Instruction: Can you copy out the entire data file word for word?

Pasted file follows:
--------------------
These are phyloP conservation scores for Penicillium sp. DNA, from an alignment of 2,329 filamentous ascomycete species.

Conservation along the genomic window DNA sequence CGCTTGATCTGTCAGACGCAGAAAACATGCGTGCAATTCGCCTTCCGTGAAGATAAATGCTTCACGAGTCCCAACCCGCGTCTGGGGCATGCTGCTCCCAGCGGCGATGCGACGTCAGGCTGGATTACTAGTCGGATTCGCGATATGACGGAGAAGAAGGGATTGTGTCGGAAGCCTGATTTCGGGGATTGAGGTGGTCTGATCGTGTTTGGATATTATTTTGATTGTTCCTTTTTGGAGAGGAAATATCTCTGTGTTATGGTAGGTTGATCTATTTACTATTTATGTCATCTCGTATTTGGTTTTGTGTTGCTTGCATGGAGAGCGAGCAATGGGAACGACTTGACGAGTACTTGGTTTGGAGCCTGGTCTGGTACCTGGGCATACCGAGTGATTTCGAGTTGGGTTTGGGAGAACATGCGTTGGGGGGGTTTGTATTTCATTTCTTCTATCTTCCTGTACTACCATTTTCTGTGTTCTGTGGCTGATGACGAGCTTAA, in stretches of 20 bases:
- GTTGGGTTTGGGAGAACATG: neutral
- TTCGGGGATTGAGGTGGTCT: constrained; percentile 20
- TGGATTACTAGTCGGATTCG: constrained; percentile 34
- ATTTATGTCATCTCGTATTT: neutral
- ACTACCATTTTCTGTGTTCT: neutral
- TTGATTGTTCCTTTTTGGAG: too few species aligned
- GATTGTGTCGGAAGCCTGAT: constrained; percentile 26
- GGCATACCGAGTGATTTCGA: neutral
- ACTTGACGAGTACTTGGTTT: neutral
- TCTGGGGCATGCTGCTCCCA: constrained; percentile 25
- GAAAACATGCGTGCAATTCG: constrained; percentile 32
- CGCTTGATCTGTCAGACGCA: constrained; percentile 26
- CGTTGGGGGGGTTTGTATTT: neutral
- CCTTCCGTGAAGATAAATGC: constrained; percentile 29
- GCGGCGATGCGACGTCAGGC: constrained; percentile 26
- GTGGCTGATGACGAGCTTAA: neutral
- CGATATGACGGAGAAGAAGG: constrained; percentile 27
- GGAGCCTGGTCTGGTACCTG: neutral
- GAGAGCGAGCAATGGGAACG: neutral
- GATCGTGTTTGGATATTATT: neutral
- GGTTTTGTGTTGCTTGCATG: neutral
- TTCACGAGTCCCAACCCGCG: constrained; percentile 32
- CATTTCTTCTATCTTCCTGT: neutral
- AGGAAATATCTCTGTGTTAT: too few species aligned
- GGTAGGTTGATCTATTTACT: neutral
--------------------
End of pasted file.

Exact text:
These are phyloP conservation scores for Penicillium sp. DNA, from an alignment of 2,329 filamentous ascomycete species.

Conservation along the genomic window DNA sequence CGCTTGATCTGTCAGACGCAGAAAACATGCGTGCAATTCGCCTTCCGTGAAGATAAATGCTTCACGAGTCCCAACCCGCGTCTGGGGCATGCTGCTCCCAGCGGCGATGCGACGTCAGGCTGGATTACTAGTCGGATTCGCGATATGACGGAGAAGAAGGGATTGTGTCGGAAGCCTGATTTCGGGGATTGAGGTGGTCTGATCGTGTTTGGATATTATTTTGATTGTTCCTTTTTGGAGAGGAAATATCTCTGTGTTATGGTAGGTTGATCTATTTACTATTTATGTCATCTCGTATTTGGTTTTGTGTTGCTTGCATGGAGAGCGAGCAATGGGAACGACTTGACGAGTACTTGGTTTGGAGCCTGGTCTGGTACCTGGGCATACCGAGTGATTTCGAGTTGGGTTTGGGAGAACATGCGTTGGGGGGGTTTGTATTTCATTTCTTCTATCTTCCTGTACTACCATTTTCTGTGTTCTGTGGCTGATGACGAGCTTAA, in stretches of 20 bases:
- GTTGGGTTTGGGAGAACATG: neutral
- TTCGGGGATTGAGGTGGTCT: constrained; percentile 20
- TGGATTACTAGTCGGATTCG: constrained; percentile 34
- ATTTATGTCATCTCGTATTT: neutral
- ACTACCATTTTCTGTGTTCT: neutral
- TTGATTGTTCCTTTTTGGAG: too few species aligned
- GATTGTGTCGGAAGCCTGAT: constrained; percentile 26
- GGCATACCGAGTGATTTCGA: neutral
- ACTTGACGAGTACTTGGTTT: neutral
- TCTGGGGCATGCTGCTCCCA: constrained; percentile 25
- GAAAACATGCGTGCAATTCG: constrained; percentile 32
- CGCTTGATCTGTCAGACGCA: constrained; percentile 26
- CGTTGGGGGGGTTTGTATTT: neutral
- CCTTCCGTGAAGATAAATGC: constrained; percentile 29
- GCGGCGATGCGACGTCAGGC: constrained; percentile 26
- GTGGCTGATGACGAGCTTAA: neutral
- CGATATGACGGAGAAGAAGG: constrained; percentile 27
- GGAGCCTGGTCTGGTACCTG: neutral
- GAGAGCGAGCAATGGGAACG: neutral
- GATCGTGTTTGGATATTATT: neutral
- GGTTTTGTGTTGCTTGCATG: neutral
- TTCACGAGTCCCAACCCGCG: constrained; percentile 32
- CATTTCTTCTATCTTCCTGT: neutral
- AGGAAATATCTCTGTGTTAT: too few species aligned
- GGTAGGTTGATCTATTTACT: neutral